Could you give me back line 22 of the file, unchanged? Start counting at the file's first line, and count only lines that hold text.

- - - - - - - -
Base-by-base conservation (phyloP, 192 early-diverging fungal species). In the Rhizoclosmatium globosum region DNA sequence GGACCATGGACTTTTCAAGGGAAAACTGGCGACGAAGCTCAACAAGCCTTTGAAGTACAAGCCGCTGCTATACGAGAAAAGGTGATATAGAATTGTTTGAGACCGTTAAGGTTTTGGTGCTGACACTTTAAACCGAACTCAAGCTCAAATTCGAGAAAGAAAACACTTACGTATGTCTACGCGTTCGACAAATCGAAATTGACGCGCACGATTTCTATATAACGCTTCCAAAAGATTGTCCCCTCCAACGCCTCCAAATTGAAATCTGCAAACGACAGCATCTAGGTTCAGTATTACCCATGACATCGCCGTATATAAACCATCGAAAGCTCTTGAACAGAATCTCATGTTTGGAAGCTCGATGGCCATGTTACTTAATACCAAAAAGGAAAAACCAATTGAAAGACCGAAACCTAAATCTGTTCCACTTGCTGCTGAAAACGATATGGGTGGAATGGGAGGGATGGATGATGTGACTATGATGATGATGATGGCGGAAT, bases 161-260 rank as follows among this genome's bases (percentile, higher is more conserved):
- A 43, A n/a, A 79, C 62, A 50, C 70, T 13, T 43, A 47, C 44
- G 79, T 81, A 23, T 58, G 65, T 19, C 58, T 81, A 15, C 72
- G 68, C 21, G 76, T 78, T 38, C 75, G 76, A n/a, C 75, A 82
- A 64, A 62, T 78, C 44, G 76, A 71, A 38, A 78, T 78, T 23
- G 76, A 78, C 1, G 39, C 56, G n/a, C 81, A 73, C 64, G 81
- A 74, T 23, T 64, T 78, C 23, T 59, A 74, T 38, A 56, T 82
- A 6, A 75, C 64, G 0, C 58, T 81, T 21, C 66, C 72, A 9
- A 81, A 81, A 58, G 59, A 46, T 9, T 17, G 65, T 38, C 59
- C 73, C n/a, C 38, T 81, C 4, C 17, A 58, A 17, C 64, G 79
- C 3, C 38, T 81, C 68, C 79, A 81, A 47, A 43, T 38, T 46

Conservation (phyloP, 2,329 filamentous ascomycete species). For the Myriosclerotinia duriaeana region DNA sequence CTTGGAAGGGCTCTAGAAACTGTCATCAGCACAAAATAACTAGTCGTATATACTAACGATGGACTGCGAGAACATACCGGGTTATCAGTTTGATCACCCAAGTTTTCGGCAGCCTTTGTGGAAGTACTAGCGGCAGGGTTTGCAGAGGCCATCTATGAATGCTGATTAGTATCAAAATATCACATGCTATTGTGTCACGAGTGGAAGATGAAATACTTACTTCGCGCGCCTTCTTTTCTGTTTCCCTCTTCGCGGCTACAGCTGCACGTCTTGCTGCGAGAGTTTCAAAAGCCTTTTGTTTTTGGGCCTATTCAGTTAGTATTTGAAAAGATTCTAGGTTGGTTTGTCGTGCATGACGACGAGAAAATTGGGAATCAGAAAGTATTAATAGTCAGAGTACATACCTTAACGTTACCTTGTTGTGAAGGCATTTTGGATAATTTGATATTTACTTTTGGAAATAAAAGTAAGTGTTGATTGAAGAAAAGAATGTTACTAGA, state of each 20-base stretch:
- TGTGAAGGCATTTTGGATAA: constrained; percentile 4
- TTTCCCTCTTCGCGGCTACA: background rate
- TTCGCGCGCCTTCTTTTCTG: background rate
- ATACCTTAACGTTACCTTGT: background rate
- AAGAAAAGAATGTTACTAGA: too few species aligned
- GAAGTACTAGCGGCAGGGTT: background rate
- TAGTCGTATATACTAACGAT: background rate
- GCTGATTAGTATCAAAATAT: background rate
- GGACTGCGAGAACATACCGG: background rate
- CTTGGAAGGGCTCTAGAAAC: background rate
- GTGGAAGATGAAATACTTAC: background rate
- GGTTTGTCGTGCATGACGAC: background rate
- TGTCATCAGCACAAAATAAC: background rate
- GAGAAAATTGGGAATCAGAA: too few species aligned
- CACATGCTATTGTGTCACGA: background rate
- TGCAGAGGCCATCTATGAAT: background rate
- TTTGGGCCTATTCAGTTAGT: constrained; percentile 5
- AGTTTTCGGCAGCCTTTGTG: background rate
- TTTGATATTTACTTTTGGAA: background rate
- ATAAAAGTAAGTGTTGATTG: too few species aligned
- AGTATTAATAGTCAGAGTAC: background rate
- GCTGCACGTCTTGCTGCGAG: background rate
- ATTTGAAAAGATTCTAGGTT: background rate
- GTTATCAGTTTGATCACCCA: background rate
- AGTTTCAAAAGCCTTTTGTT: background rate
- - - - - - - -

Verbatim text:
- CTTGGAAGGGCTCTAGAAAC: background rate